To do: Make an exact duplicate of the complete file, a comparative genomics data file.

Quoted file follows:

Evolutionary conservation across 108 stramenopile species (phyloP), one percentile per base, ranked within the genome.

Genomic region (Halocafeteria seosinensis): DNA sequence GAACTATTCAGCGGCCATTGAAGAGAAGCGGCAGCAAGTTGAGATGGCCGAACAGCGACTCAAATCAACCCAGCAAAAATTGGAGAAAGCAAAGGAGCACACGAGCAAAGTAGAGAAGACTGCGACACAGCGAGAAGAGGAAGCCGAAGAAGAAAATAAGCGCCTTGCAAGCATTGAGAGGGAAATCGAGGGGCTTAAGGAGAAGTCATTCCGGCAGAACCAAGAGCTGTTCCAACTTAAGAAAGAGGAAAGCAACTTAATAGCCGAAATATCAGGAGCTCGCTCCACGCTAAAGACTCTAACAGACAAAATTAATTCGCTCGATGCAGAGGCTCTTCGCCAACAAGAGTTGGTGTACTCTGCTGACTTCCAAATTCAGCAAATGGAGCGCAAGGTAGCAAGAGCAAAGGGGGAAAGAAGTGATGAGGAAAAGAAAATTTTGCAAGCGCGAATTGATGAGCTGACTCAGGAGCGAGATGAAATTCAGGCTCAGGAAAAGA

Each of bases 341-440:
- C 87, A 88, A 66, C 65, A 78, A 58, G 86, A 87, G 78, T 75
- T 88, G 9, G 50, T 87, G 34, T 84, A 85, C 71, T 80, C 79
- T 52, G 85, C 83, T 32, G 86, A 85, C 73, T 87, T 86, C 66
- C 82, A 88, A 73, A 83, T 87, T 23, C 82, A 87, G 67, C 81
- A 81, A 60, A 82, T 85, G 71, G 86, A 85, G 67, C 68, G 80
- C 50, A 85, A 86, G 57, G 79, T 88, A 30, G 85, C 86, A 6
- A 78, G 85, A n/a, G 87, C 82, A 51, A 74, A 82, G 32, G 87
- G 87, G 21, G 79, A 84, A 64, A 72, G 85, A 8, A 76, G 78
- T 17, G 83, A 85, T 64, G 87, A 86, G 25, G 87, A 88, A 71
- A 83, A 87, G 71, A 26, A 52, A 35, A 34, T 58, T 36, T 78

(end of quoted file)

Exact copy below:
Evolutionary conservation across 108 stramenopile species (phyloP), one percentile per base, ranked within the genome.

Genomic region (Halocafeteria seosinensis): DNA sequence GAACTATTCAGCGGCCATTGAAGAGAAGCGGCAGCAAGTTGAGATGGCCGAACAGCGACTCAAATCAACCCAGCAAAAATTGGAGAAAGCAAAGGAGCACACGAGCAAAGTAGAGAAGACTGCGACACAGCGAGAAGAGGAAGCCGAAGAAGAAAATAAGCGCCTTGCAAGCATTGAGAGGGAAATCGAGGGGCTTAAGGAGAAGTCATTCCGGCAGAACCAAGAGCTGTTCCAACTTAAGAAAGAGGAAAGCAACTTAATAGCCGAAATATCAGGAGCTCGCTCCACGCTAAAGACTCTAACAGACAAAATTAATTCGCTCGATGCAGAGGCTCTTCGCCAACAAGAGTTGGTGTACTCTGCTGACTTCCAAATTCAGCAAATGGAGCGCAAGGTAGCAAGAGCAAAGGGGGAAAGAAGTGATGAGGAAAAGAAAATTTTGCAAGCGCGAATTGATGAGCTGACTCAGGAGCGAGATGAAATTCAGGCTCAGGAAAAGA

Each of bases 341-440:
- C 87, A 88, A 66, C 65, A 78, A 58, G 86, A 87, G 78, T 75
- T 88, G 9, G 50, T 87, G 34, T 84, A 85, C 71, T 80, C 79
- T 52, G 85, C 83, T 32, G 86, A 85, C 73, T 87, T 86, C 66
- C 82, A 88, A 73, A 83, T 87, T 23, C 82, A 87, G 67, C 81
- A 81, A 60, A 82, T 85, G 71, G 86, A 85, G 67, C 68, G 80
- C 50, A 85, A 86, G 57, G 79, T 88, A 30, G 85, C 86, A 6
- A 78, G 85, A n/a, G 87, C 82, A 51, A 74, A 82, G 32, G 87
- G 87, G 21, G 79, A 84, A 64, A 72, G 85, A 8, A 76, G 78
- T 17, G 83, A 85, T 64, G 87, A 86, G 25, G 87, A 88, A 71
- A 83, A 87, G 71, A 26, A 52, A 35, A 34, T 58, T 36, T 78